Meditating on the Law of God by John CalvinWhat the Bible says about Godly Meditation through the Word
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The third use of the Law (being also the principal use, and more closely connected with its proper end) has respect to believers in whose hearts the Spirit of God already flourishes and reigns. For although the Law is written and engraven on their hearts by the finger of God, that is, although they are so influenced and actuated by the Spirit, that they desire to obey God, there are two ways in which they still profit in the Law. For it is the best instrument for enabling them daily to learn with greater truth and certainty what that will of the Lord is which they aspire to follow, and to confirm them in this knowledge; just as a servant who desires with all his soul to approve himself to his master, must still observe, and be careful to ascertain his master’s dispositions, that he may comport himself in accommodation to them. Let none of us deem ourselves exempt from this necessity, for none have as yet attained to such a degree of wisdom, as that they may not, by the daily instruction of the Law, advance to a purer knowledge of the Divine will. Then, because we need not doctrine merely, but exhortation also, the servant of God will derive this further advantage from the Law: by frequently meditating upon it, he will be excited to obedience, and confirmed in it, and so drawn away from the slippery paths of sin. In this way must the saints press onward, since, however great the alacrity with which, under the Spirit, they hasten toward righteousness, they are retarded by the sluggishness of the flesh, and make less progress than they ought. The Law acts like a whip to the flesh, urging it on as men do a lazy sluggish ass. Even in the case of a spiritual man, inasmuch as he is still burdened with the weight of the flesh, the Law is a constant stimulus, pricking him forward when he would indulge in sloth. David had this use in view when he pronounced this high eulogium on the Law, “The law of the Lord is perfect, converting the soul: the testimony of the Lord is sure, making wise the simple. The statutes of the Lord are right, rejoicing the heart: the commandment of the Lord is pure, enlightening the eyes,” (Ps. 19:7, 8). Again, “Thy word is a lamp unto my feet, and a light unto my path,” (Ps. 119:105). The whole psalm abounds in passages to the same effect. Such passages are not inconsistent with those of Paul, which show not the utility of the law to the regenerate, but what it is able of itself to bestow. The object of the Psalmist is to celebrate the advantages which the Lord, by means of his law, bestows on those whom he inwardly inspires with a love of obedience. And he adverts not to the mere precepts, but also to the promise annexed to them, which alone makes that sweet which in itself is bitter. For what is less attractive than the law, when, by its demands and threatening, it overawes the soul, and fills it with terror? David specially shows that in the law he saw the Mediator, without whom it gives no pleasure or delight.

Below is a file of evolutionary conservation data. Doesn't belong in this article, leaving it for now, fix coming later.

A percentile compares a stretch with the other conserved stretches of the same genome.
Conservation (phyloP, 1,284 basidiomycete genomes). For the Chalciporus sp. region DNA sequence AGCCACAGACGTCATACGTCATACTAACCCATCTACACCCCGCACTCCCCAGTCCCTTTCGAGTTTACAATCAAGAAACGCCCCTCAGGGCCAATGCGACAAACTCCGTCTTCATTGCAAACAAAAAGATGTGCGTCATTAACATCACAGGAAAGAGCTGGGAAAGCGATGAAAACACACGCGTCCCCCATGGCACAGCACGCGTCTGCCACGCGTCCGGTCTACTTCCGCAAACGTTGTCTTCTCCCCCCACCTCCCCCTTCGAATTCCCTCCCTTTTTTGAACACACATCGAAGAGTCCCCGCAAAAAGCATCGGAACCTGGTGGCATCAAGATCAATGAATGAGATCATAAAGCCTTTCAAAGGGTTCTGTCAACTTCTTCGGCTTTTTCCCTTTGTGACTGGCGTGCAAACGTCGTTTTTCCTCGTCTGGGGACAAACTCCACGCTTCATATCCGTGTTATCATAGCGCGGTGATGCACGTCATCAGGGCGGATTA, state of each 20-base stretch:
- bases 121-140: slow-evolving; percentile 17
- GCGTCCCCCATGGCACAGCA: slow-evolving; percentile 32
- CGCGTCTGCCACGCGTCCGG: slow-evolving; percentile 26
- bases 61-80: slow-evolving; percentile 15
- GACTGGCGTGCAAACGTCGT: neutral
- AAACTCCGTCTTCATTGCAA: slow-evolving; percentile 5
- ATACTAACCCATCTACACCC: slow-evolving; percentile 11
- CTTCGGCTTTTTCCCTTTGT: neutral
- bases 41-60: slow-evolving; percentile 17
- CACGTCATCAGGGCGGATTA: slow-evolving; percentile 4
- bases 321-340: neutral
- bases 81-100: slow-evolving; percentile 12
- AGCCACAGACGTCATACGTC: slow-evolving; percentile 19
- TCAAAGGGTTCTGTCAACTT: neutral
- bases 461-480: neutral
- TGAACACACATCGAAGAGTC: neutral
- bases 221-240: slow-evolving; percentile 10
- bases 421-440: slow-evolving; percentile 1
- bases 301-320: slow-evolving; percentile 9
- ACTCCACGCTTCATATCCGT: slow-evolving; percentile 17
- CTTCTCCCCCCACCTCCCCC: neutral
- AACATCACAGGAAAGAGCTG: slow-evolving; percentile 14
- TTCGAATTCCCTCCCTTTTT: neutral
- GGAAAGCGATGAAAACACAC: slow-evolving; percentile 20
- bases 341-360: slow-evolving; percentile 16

Calvin, J. (1997). Institutes of the Christian religion. Bellingham, WA: Logos Bible Software.